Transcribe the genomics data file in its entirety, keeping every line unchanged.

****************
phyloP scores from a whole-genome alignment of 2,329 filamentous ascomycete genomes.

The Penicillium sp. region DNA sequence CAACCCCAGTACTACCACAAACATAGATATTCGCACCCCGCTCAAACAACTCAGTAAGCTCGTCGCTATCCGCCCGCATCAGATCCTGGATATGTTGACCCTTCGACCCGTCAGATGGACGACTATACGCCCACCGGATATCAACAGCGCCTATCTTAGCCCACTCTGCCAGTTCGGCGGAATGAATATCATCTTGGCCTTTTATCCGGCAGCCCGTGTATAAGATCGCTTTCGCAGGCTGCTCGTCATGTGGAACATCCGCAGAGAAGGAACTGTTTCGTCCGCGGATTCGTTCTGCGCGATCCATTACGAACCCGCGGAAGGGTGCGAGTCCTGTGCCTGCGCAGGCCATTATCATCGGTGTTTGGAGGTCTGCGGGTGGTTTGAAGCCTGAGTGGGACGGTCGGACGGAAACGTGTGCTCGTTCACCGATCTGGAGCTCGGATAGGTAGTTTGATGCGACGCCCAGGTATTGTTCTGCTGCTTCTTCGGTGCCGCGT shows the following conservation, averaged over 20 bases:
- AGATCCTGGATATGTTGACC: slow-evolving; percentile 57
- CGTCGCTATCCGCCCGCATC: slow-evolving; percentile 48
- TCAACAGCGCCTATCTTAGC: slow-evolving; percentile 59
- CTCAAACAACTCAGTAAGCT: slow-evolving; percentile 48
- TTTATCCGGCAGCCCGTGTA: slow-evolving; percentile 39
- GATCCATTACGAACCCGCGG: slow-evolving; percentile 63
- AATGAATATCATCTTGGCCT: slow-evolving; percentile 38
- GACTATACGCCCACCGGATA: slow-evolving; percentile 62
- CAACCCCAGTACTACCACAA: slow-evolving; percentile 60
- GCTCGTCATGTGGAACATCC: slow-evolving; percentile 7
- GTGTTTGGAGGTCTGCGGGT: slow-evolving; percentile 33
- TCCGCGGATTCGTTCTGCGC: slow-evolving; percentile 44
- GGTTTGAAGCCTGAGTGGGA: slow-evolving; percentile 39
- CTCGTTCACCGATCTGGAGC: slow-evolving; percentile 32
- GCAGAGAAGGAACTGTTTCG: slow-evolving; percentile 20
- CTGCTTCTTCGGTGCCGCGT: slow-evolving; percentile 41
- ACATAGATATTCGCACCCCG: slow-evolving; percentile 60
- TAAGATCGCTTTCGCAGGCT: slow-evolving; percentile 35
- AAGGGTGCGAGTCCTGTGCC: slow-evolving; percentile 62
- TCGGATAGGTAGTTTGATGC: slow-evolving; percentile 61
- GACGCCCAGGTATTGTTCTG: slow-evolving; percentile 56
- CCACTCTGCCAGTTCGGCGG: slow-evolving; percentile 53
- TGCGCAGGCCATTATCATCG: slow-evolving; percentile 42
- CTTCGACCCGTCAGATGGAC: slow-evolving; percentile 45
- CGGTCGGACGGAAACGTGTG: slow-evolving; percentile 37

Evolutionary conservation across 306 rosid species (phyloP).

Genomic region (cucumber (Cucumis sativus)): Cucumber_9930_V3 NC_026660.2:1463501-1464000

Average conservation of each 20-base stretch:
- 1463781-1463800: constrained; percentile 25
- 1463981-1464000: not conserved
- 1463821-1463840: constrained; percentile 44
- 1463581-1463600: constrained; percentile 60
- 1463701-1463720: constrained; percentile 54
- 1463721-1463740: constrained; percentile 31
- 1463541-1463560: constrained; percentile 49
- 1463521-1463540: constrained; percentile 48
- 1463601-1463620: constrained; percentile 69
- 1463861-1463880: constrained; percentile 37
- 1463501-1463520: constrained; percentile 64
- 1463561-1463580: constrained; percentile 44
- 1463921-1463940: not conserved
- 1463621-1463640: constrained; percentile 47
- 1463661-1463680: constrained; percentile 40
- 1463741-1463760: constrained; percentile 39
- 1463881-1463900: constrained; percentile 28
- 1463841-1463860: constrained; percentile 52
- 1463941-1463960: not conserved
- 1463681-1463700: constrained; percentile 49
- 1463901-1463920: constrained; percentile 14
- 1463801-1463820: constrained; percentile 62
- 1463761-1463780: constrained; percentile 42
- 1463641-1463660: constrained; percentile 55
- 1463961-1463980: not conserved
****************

phyloP scores from a whole-genome alignment of 2,329 filamentous ascomycete genomes.

The Penicillium sp. region DNA sequence CAACCCCAGTACTACCACAAACATAGATATTCGCACCCCGCTCAAACAACTCAGTAAGCTCGTCGCTATCCGCCCGCATCAGATCCTGGATATGTTGACCCTTCGACCCGTCAGATGGACGACTATACGCCCACCGGATATCAACAGCGCCTATCTTAGCCCACTCTGCCAGTTCGGCGGAATGAATATCATCTTGGCCTTTTATCCGGCAGCCCGTGTATAAGATCGCTTTCGCAGGCTGCTCGTCATGTGGAACATCCGCAGAGAAGGAACTGTTTCGTCCGCGGATTCGTTCTGCGCGATCCATTACGAACCCGCGGAAGGGTGCGAGTCCTGTGCCTGCGCAGGCCATTATCATCGGTGTTTGGAGGTCTGCGGGTGGTTTGAAGCCTGAGTGGGACGGTCGGACGGAAACGTGTGCTCGTTCACCGATCTGGAGCTCGGATAGGTAGTTTGATGCGACGCCCAGGTATTGTTCTGCTGCTTCTTCGGTGCCGCGT shows the following conservation, averaged over 20 bases:
- AGATCCTGGATATGTTGACC: slow-evolving; percentile 57
- CGTCGCTATCCGCCCGCATC: slow-evolving; percentile 48
- TCAACAGCGCCTATCTTAGC: slow-evolving; percentile 59
- CTCAAACAACTCAGTAAGCT: slow-evolving; percentile 48
- TTTATCCGGCAGCCCGTGTA: slow-evolving; percentile 39
- GATCCATTACGAACCCGCGG: slow-evolving; percentile 63
- AATGAATATCATCTTGGCCT: slow-evolving; percentile 38
- GACTATACGCCCACCGGATA: slow-evolving; percentile 62
- CAACCCCAGTACTACCACAA: slow-evolving; percentile 60
- GCTCGTCATGTGGAACATCC: slow-evolving; percentile 7
- GTGTTTGGAGGTCTGCGGGT: slow-evolving; percentile 33
- TCCGCGGATTCGTTCTGCGC: slow-evolving; percentile 44
- GGTTTGAAGCCTGAGTGGGA: slow-evolving; percentile 39
- CTCGTTCACCGATCTGGAGC: slow-evolving; percentile 32
- GCAGAGAAGGAACTGTTTCG: slow-evolving; percentile 20
- CTGCTTCTTCGGTGCCGCGT: slow-evolving; percentile 41
- ACATAGATATTCGCACCCCG: slow-evolving; percentile 60
- TAAGATCGCTTTCGCAGGCT: slow-evolving; percentile 35
- AAGGGTGCGAGTCCTGTGCC: slow-evolving; percentile 62
- TCGGATAGGTAGTTTGATGC: slow-evolving; percentile 61
- GACGCCCAGGTATTGTTCTG: slow-evolving; percentile 56
- CCACTCTGCCAGTTCGGCGG: slow-evolving; percentile 53
- TGCGCAGGCCATTATCATCG: slow-evolving; percentile 42
- CTTCGACCCGTCAGATGGAC: slow-evolving; percentile 45
- CGGTCGGACGGAAACGTGTG: slow-evolving; percentile 37

Evolutionary conservation across 306 rosid species (phyloP).

Genomic region (cucumber (Cucumis sativus)): Cucumber_9930_V3 NC_026660.2:1463501-1464000

Average conservation of each 20-base stretch:
- 1463781-1463800: constrained; percentile 25
- 1463981-1464000: not conserved
- 1463821-1463840: constrained; percentile 44
- 1463581-1463600: constrained; percentile 60
- 1463701-1463720: constrained; percentile 54
- 1463721-1463740: constrained; percentile 31
- 1463541-1463560: constrained; percentile 49
- 1463521-1463540: constrained; percentile 48
- 1463601-1463620: constrained; percentile 69
- 1463861-1463880: constrained; percentile 37
- 1463501-1463520: constrained; percentile 64
- 1463561-1463580: constrained; percentile 44
- 1463921-1463940: not conserved
- 1463621-1463640: constrained; percentile 47
- 1463661-1463680: constrained; percentile 40
- 1463741-1463760: constrained; percentile 39
- 1463881-1463900: constrained; percentile 28
- 1463841-1463860: constrained; percentile 52
- 1463941-1463960: not conserved
- 1463681-1463700: constrained; percentile 49
- 1463901-1463920: constrained; percentile 14
- 1463801-1463820: constrained; percentile 62
- 1463761-1463780: constrained; percentile 42
- 1463641-1463660: constrained; percentile 55
- 1463961-1463980: not conserved